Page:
The eagle-eyed amongst you may have noticed that my recent reading has comprised Wartime Farm: Rediscovering The Skills And Spirit Of World War II. I was kindly sent a copy of said book by the Octopus Publishing Group to review in conjunction with the BBC2 series.
The format of the Wartime Farm programme follows that previously used for both the Victorian Farm and Edwardian Farm series, whereby archaeologists Peter Ginn and Alex Langlands, and social historian Ruth Goodman recreated down to the minutest detail what life on a farm would have been like during that period. If you watched these series, you'll be aware that rural life wasn't all rosy, clean and jolly like that portrayed in BBC1's adaptation of Flora Thompson's Larkrise to Candleford.
In my opinion, the Wartime Farm has been the best yet and the book is an excellent accompaniment to the series. After an introduction that includes a resume of the presenters and an overview to the war years, the book is broken down into eight chapters that provide a comprehensive discussion of farming, life on the home front, rationing, the mobilisation of the workforce and the subsequent social changes brought about by the war. Until I watched the series, I had never come across the account of Amelia King's fight against racism in order to join the Women's Land Army (WLA). Amelia's own personal battle is fully documented within the book and deserves highlighting, especially for her tenacity in standing up to voice her opposition about the 'colour bar' that other women of Afro-Caribbean origin had experienced when signing up for the WLA.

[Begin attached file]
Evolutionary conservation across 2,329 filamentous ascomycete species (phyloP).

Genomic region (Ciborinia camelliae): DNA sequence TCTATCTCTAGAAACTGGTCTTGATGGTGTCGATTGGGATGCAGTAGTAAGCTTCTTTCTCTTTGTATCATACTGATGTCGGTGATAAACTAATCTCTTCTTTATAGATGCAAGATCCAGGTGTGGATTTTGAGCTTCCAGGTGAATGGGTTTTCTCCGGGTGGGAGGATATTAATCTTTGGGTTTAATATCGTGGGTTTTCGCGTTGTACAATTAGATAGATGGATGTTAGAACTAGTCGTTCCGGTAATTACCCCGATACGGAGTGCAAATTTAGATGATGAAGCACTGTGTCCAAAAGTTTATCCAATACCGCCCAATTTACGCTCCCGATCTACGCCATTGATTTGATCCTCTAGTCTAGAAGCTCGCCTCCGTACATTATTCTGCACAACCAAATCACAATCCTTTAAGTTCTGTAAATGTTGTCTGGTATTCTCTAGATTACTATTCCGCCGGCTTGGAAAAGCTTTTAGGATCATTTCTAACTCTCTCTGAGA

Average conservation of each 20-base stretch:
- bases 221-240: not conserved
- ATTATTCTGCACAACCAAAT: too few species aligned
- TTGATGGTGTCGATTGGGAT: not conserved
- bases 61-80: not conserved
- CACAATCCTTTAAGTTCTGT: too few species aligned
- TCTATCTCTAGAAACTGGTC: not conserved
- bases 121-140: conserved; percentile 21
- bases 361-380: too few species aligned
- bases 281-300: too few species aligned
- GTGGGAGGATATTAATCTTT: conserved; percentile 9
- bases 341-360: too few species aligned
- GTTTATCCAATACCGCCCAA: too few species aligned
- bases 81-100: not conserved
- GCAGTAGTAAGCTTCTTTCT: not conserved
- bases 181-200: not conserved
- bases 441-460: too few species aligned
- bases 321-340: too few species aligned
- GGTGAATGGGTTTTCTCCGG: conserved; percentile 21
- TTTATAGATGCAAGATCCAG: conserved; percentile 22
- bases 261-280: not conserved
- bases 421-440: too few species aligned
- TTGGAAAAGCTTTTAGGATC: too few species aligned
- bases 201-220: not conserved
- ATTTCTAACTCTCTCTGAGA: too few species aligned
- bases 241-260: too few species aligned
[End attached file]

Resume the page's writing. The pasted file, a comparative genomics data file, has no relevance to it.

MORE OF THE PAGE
On a lighter note, the book also includes some diverse and crafty (in both meanings of the word) 'How To' guides, such as making Christmas lantern decorations, how to make shampoo out of the soapwort plant (think I might try this one out in the spring), recipes for gingerbread cake and baked potato pudding (using rations of course!), creating the pin-up perfect Victory Roll and how to make a feather quilt.
Although I read it from cover to cover, this book is perfect to dip into as it is such an easy and enjoyable read. Crammed full with historical detail and illustrations - both wartime photos and images, and stills from the series - it isn't dry and monotonous, which is a plus. This book would make an ideal Christmas present for anyone interested in twentieth century history, especially the 1940s; however, I would also recommend it to parents whose children are going to be studying WWII - especially at junior school level as it would provide them with a good understanding of how war impacted upon the life of a wartime child.
And there's more: Tune into BBC2 on Tuesday 18th December at 9pm for the Wartime Farm Christmas, where Ruth Goodman and Peter Ginn look at how the blitzed, rationed and and war weary population celebrated Christmas in 1944.